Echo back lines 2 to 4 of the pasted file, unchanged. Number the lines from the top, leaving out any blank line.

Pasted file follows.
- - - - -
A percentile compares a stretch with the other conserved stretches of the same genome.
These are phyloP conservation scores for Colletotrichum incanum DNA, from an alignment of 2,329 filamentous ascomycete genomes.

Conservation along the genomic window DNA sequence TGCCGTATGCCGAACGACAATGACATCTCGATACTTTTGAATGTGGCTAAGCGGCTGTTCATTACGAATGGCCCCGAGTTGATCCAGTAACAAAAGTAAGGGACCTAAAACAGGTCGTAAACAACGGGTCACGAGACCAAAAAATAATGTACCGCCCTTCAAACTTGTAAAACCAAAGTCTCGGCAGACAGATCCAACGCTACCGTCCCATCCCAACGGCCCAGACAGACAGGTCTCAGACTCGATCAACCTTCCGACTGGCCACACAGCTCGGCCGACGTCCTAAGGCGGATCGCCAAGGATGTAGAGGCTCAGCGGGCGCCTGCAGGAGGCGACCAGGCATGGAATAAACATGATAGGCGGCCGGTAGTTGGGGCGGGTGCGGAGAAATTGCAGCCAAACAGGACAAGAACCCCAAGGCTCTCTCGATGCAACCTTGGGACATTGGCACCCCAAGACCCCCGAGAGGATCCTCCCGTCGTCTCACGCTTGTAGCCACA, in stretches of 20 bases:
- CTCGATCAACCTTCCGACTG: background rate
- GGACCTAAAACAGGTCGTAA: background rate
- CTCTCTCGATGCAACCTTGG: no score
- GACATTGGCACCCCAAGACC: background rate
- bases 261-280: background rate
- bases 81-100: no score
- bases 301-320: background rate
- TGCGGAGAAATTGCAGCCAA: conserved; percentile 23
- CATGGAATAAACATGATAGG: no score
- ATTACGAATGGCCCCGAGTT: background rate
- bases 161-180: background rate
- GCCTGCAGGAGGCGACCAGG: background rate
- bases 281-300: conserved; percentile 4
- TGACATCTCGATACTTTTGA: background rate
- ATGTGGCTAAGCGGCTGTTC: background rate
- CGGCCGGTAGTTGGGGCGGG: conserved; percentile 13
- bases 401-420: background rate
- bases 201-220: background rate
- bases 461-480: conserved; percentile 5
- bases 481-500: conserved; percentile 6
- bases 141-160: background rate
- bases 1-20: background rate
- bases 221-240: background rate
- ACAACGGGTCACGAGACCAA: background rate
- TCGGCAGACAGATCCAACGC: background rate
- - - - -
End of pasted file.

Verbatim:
These are phyloP conservation scores for Colletotrichum incanum DNA, from an alignment of 2,329 filamentous ascomycete genomes.

Conservation along the genomic window DNA sequence TGCCGTATGCCGAACGACAATGACATCTCGATACTTTTGAATGTGGCTAAGCGGCTGTTCATTACGAATGGCCCCGAGTTGATCCAGTAACAAAAGTAAGGGACCTAAAACAGGTCGTAAACAACGGGTCACGAGACCAAAAAATAATGTACCGCCCTTCAAACTTGTAAAACCAAAGTCTCGGCAGACAGATCCAACGCTACCGTCCCATCCCAACGGCCCAGACAGACAGGTCTCAGACTCGATCAACCTTCCGACTGGCCACACAGCTCGGCCGACGTCCTAAGGCGGATCGCCAAGGATGTAGAGGCTCAGCGGGCGCCTGCAGGAGGCGACCAGGCATGGAATAAACATGATAGGCGGCCGGTAGTTGGGGCGGGTGCGGAGAAATTGCAGCCAAACAGGACAAGAACCCCAAGGCTCTCTCGATGCAACCTTGGGACATTGGCACCCCAAGACCCCCGAGAGGATCCTCCCGTCGTCTCACGCTTGTAGCCACA, in stretches of 20 bases:
- CTCGATCAACCTTCCGACTG: background rate